(3)

where, L º 8pGr_{vac} is the cosmological constant, and r_{vac} is the vacuum energy density. An equivalent expression for this equation in a closed FRW universe, is of the form,

(4)

where p_{a} is the canonical momentum. Finally the quantization of this expression allows us to obtain the Wheeler-DeWitt equation defined by,

(5)

Then, applying Laplace transforms [3] to Equation (5),

(6)

where, and. The term in square brackets is reduced to the expression,

(7)

where,. Applying a transformation to Taylor polynomial of fourth order in this expression, we have,

(8)

Replacing this result in the Equation (7), allows to obtain a partial result for the universe wave function, as follows,

(9)

where the previous expression is valid for any type of function associated to the scale factor a(t) [4] [5] [6] . Finally we can generalize this wave function, as follows,

(10)

or,

(11)

where, n Î N È {0}, G is the Newton?Cavendish constant of Universal Gravitation, and r_{vac} is the vacuum energy density. Then, according to a fast examination of this polynomial representation for the evolution of the universe, we see that for r_{vac} ® 0, the function Y is strongly increasing, generating an almost indefinite expansion, of the same form when r_{vac} ® ¥, Y ® 0, generating conditions for a collapsed universe. The Equation (11) is an exact and infinite representation of the universe, where every term is associated with a particular condition in its evolution, being the Laplace transforms fundamental for the obtaining of this solution.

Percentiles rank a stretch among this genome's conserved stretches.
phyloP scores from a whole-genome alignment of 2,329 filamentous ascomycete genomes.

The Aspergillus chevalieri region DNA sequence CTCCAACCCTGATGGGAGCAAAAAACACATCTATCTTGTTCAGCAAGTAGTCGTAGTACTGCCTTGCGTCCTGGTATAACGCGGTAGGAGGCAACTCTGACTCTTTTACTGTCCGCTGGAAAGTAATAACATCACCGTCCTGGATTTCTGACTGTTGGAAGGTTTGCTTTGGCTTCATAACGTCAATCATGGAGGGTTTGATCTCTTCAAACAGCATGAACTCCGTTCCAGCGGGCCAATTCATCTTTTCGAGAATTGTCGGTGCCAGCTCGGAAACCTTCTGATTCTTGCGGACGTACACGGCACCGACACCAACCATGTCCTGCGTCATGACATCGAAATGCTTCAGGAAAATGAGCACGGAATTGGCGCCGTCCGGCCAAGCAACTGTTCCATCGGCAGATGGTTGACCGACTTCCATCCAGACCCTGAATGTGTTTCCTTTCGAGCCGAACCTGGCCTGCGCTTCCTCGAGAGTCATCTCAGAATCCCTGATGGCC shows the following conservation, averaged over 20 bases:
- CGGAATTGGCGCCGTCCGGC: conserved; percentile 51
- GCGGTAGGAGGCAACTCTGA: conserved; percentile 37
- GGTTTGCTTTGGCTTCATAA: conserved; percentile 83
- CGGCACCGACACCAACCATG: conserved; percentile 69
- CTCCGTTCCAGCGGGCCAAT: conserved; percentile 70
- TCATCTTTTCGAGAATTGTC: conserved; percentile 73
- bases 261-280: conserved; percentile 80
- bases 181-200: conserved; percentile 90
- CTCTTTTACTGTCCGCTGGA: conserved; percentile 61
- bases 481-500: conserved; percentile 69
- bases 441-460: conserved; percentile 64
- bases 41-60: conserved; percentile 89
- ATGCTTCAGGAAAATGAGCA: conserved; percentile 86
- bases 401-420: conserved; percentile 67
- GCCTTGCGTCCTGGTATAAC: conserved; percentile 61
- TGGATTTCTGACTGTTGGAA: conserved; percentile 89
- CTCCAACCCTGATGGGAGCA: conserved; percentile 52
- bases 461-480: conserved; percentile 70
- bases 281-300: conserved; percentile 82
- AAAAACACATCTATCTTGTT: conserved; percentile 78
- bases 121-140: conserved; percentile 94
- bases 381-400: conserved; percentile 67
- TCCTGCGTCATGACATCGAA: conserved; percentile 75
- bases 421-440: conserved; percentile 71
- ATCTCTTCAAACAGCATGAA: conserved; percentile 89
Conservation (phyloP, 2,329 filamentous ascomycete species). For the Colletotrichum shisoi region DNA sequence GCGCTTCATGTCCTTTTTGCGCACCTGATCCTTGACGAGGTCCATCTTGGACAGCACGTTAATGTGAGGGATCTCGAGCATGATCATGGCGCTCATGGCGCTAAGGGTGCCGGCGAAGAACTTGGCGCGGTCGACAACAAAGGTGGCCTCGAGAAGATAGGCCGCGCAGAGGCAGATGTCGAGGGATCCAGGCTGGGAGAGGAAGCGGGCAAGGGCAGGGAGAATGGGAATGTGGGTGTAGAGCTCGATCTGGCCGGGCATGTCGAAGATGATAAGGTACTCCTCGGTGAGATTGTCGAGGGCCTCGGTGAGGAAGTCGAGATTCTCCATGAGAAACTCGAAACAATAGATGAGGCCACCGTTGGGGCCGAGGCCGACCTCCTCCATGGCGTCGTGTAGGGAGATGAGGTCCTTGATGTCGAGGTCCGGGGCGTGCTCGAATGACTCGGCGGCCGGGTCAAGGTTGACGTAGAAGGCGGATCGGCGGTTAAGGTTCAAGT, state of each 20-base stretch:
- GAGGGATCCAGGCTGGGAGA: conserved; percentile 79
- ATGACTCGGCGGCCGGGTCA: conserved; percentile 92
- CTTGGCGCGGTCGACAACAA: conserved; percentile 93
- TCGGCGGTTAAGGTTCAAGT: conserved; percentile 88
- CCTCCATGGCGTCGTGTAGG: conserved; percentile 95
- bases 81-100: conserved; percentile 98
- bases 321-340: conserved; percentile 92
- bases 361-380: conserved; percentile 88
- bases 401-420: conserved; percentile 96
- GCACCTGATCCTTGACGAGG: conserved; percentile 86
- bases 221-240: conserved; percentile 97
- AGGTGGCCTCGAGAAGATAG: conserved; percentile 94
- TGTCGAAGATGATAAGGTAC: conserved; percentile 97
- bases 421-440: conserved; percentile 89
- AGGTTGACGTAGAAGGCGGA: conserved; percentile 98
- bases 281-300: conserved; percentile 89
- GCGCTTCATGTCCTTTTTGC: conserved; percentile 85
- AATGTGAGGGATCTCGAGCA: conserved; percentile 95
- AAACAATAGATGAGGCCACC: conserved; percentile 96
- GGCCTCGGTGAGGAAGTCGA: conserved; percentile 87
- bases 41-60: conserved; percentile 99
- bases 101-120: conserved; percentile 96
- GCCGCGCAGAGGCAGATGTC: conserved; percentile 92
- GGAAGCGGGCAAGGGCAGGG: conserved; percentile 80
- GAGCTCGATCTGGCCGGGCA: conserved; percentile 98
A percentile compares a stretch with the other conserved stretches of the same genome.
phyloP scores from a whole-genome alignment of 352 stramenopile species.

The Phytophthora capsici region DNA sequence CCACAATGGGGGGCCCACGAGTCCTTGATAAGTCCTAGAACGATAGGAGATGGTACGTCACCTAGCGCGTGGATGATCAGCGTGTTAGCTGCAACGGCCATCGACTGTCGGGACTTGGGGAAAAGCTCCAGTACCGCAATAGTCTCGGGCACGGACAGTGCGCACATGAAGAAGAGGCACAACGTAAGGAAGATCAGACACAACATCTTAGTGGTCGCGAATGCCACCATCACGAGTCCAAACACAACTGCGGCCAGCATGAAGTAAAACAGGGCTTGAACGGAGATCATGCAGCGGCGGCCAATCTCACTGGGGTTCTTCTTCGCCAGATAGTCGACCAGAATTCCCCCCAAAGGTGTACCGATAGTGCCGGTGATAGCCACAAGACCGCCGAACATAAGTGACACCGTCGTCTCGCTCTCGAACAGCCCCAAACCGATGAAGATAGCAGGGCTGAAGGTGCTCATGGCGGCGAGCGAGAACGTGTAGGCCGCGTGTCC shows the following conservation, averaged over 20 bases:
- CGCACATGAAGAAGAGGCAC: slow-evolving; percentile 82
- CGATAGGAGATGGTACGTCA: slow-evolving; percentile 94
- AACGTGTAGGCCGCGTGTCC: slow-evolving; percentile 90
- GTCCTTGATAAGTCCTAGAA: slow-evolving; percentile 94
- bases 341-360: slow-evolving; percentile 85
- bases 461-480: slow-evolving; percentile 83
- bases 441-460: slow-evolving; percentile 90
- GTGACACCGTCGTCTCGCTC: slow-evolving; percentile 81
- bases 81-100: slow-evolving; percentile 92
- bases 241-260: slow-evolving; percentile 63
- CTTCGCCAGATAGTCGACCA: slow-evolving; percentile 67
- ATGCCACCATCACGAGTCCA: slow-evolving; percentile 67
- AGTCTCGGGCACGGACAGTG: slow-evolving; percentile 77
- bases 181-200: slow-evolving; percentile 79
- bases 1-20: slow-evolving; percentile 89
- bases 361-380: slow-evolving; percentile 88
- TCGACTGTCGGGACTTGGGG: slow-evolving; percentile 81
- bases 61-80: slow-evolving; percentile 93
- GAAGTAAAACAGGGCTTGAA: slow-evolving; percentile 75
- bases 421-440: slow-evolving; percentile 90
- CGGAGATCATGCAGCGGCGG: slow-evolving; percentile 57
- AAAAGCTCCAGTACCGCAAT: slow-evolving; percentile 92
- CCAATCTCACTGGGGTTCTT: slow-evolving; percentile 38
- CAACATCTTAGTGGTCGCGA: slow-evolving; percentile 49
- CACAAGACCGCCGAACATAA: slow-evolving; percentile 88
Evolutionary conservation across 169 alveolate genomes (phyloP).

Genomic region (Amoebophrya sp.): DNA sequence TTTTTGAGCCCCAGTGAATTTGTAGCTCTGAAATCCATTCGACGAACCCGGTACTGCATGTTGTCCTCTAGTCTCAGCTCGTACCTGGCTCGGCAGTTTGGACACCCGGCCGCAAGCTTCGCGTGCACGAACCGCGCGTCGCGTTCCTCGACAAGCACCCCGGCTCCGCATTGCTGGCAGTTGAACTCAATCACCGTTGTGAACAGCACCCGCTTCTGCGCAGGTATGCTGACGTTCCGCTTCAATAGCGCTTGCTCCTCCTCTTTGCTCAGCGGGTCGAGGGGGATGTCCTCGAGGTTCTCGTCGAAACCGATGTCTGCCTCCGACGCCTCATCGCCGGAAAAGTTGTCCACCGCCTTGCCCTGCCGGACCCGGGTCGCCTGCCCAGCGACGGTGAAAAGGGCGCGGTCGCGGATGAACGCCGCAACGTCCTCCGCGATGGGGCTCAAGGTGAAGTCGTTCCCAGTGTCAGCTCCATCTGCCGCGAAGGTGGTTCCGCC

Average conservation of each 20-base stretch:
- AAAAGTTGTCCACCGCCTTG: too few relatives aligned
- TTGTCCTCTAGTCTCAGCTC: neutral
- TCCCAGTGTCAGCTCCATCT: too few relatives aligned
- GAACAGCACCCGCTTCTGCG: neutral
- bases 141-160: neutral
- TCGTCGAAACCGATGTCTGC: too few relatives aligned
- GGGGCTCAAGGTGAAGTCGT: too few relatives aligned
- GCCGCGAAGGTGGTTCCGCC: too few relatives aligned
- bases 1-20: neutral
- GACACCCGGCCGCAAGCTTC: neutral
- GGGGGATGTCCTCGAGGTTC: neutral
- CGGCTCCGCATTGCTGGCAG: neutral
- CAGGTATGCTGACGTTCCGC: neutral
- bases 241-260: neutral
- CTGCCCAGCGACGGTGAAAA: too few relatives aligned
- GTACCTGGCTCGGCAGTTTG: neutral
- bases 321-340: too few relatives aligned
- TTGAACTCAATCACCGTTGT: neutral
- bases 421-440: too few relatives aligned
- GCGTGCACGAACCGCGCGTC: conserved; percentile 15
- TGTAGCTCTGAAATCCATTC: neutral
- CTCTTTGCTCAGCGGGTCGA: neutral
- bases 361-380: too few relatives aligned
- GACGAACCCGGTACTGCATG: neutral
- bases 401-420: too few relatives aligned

2.2. Getting a Wave Function for the Spin of the Universe

Defining the parameter l [7] , as the polynomial components associated to the Equation (11), is possible to obtain,

(12)

The application of a rotation C(a) [6] , to this early universe, allows to obtain,

(13)

Being Dljlj' the components of a square matrix D. Then expressing to y(r,lj) as the components of a vertical matrix y_{V}(r) we obtain,

(14)

Continuing with the development we obtain,

(15)

Being Û_{U} the operator angular orbital moment of the universe defined as,

(16)

And being besides, , acting on r and l, we have,

(17)

Finally,

(18)

Then being,

(19)_{ }

The conditions for a young universe are obtained when n ® 0 and j ® 0, then,

(20)

Resolving for, i.e., for the spin wave function, we obtain,

(21)

3. Discussion

The negative sign that shown in Equation (21) represents one imaginary component of in this primary state of the universe, and its real component, is initially zero. This sign represents besides a great quantity of energy compressed inside of an infinitesimal volume. A fast examination of this

spin function shows that when r_{vac} ® ¥, tends to zero, which suggests a very small rotation, in turn when r_{vac} ® 0, is strongly